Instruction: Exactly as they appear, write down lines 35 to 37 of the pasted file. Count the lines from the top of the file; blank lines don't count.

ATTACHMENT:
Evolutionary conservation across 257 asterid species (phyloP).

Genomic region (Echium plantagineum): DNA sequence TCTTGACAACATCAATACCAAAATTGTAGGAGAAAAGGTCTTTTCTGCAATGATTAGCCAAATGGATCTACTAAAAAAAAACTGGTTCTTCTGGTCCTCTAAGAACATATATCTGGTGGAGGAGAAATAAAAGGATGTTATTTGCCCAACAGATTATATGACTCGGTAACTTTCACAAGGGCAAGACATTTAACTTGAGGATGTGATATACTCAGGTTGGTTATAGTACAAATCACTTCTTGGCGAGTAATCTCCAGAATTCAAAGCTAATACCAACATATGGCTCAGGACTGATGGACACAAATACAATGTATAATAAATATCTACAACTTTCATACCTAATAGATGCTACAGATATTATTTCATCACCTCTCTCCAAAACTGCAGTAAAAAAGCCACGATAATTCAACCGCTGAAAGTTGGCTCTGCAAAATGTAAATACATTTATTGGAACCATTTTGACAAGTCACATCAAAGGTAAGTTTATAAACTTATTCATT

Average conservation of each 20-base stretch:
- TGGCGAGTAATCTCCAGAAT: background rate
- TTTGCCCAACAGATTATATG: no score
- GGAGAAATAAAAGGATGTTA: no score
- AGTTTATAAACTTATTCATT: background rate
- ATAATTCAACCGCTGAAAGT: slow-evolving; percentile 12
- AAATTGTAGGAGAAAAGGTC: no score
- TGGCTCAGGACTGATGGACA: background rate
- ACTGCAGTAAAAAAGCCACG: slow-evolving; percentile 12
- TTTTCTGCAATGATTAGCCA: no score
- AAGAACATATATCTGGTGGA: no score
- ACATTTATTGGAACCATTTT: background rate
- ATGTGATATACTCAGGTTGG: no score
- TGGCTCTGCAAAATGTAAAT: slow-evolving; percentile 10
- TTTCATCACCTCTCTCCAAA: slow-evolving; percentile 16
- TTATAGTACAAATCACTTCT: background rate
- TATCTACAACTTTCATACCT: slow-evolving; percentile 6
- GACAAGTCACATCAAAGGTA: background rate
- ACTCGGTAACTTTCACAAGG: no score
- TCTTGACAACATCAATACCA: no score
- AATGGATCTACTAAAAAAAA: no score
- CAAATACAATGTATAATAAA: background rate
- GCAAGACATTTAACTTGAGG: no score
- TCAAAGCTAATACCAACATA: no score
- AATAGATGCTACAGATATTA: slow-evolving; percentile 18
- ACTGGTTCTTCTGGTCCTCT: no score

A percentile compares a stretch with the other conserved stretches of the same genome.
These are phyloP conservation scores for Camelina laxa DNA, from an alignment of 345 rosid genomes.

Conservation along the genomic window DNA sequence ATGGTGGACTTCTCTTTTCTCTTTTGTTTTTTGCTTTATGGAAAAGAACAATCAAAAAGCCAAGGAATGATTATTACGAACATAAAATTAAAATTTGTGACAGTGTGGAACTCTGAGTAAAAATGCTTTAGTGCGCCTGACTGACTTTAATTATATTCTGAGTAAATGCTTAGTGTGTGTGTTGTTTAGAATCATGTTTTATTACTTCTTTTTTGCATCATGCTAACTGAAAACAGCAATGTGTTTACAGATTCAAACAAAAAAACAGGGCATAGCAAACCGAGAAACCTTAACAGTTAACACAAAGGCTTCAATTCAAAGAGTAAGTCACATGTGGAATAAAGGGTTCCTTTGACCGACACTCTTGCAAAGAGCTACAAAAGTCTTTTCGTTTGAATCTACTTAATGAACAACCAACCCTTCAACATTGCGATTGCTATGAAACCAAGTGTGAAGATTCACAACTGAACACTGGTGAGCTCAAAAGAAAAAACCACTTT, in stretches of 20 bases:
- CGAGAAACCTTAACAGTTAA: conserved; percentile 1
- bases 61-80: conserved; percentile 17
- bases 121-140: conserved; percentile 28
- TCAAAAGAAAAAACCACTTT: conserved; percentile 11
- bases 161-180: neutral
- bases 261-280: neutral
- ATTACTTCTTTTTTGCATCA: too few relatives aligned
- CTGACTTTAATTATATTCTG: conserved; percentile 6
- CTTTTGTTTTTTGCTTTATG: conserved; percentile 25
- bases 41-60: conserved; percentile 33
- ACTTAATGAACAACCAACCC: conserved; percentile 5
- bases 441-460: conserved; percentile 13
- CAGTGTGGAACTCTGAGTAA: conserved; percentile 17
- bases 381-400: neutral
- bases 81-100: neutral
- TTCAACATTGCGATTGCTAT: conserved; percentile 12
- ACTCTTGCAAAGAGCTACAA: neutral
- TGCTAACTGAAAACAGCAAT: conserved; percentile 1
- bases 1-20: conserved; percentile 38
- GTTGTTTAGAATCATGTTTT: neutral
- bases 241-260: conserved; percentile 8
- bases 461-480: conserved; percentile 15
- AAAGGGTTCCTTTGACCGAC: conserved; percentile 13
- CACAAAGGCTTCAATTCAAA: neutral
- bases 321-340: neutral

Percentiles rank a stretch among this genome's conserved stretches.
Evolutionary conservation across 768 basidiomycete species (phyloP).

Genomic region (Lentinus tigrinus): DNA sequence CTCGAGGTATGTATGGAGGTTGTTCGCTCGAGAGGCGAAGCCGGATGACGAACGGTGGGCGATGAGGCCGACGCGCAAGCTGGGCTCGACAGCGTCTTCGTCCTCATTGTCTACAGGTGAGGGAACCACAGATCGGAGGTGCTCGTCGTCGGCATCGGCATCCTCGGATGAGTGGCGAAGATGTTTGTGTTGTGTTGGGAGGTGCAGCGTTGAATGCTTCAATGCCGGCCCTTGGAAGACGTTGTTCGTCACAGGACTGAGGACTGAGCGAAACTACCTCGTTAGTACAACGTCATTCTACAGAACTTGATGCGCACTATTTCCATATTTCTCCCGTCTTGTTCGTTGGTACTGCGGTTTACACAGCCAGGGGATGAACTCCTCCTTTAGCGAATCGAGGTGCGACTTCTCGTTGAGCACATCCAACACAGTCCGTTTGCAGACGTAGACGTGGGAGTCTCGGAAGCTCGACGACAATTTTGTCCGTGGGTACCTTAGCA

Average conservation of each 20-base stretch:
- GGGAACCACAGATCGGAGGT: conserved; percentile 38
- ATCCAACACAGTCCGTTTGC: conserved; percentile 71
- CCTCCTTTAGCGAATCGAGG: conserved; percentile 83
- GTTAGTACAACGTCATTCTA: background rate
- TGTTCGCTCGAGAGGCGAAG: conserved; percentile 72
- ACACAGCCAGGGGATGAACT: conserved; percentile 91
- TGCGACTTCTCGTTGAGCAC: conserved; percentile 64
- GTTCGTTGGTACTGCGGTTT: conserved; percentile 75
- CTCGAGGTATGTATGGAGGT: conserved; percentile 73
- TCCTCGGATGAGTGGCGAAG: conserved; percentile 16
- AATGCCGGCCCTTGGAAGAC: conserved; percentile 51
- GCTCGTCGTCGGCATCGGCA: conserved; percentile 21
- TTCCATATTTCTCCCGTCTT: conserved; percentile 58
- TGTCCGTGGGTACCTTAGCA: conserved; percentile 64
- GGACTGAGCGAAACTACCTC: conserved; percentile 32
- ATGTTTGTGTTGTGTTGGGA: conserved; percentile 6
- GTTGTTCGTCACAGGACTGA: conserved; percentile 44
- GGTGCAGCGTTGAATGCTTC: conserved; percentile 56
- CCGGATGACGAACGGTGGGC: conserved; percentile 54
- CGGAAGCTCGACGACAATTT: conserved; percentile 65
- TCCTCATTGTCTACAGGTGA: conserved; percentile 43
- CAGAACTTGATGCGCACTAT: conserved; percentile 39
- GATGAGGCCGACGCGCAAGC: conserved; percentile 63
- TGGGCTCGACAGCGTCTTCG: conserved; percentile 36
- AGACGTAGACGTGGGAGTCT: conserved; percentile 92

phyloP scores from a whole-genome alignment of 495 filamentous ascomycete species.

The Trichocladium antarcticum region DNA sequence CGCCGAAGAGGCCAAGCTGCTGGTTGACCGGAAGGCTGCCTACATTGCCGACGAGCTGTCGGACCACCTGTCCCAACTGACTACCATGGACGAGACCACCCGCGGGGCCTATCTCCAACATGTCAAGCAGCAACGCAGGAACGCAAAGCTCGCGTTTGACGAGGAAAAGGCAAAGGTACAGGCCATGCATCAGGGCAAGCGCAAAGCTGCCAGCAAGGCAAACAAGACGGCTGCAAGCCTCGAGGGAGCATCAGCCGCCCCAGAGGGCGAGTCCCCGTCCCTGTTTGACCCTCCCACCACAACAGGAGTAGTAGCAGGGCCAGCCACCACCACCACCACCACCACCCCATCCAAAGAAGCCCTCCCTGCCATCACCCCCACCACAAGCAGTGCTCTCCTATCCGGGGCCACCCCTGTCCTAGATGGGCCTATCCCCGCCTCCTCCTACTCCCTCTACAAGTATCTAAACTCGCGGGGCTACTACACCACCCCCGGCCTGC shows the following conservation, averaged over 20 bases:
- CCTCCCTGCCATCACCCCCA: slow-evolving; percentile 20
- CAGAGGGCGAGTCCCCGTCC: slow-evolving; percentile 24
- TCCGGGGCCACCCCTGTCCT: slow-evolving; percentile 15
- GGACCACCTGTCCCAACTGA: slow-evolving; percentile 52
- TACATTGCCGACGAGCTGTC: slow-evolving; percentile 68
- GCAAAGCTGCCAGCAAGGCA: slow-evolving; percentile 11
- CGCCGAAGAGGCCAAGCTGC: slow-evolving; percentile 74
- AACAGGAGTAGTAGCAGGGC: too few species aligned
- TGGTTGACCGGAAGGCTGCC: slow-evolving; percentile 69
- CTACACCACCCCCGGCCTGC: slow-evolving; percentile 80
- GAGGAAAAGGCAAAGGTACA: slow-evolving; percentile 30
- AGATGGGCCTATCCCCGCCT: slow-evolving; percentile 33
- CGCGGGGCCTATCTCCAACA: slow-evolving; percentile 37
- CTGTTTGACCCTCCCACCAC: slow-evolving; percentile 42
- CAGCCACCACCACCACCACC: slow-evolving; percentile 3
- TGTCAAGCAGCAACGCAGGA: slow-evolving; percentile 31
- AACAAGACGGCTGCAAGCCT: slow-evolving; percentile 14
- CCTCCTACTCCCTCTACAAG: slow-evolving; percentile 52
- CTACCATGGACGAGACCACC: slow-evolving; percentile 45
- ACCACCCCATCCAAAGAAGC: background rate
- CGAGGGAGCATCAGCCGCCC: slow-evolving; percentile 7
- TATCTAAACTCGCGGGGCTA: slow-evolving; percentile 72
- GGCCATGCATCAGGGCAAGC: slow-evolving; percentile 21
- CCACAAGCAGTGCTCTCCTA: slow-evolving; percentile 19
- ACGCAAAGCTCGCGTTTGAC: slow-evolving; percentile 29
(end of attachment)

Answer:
- TCAAAAGAAAAAACCACTTT: conserved; percentile 11
- bases 161-180: neutral
- bases 261-280: neutral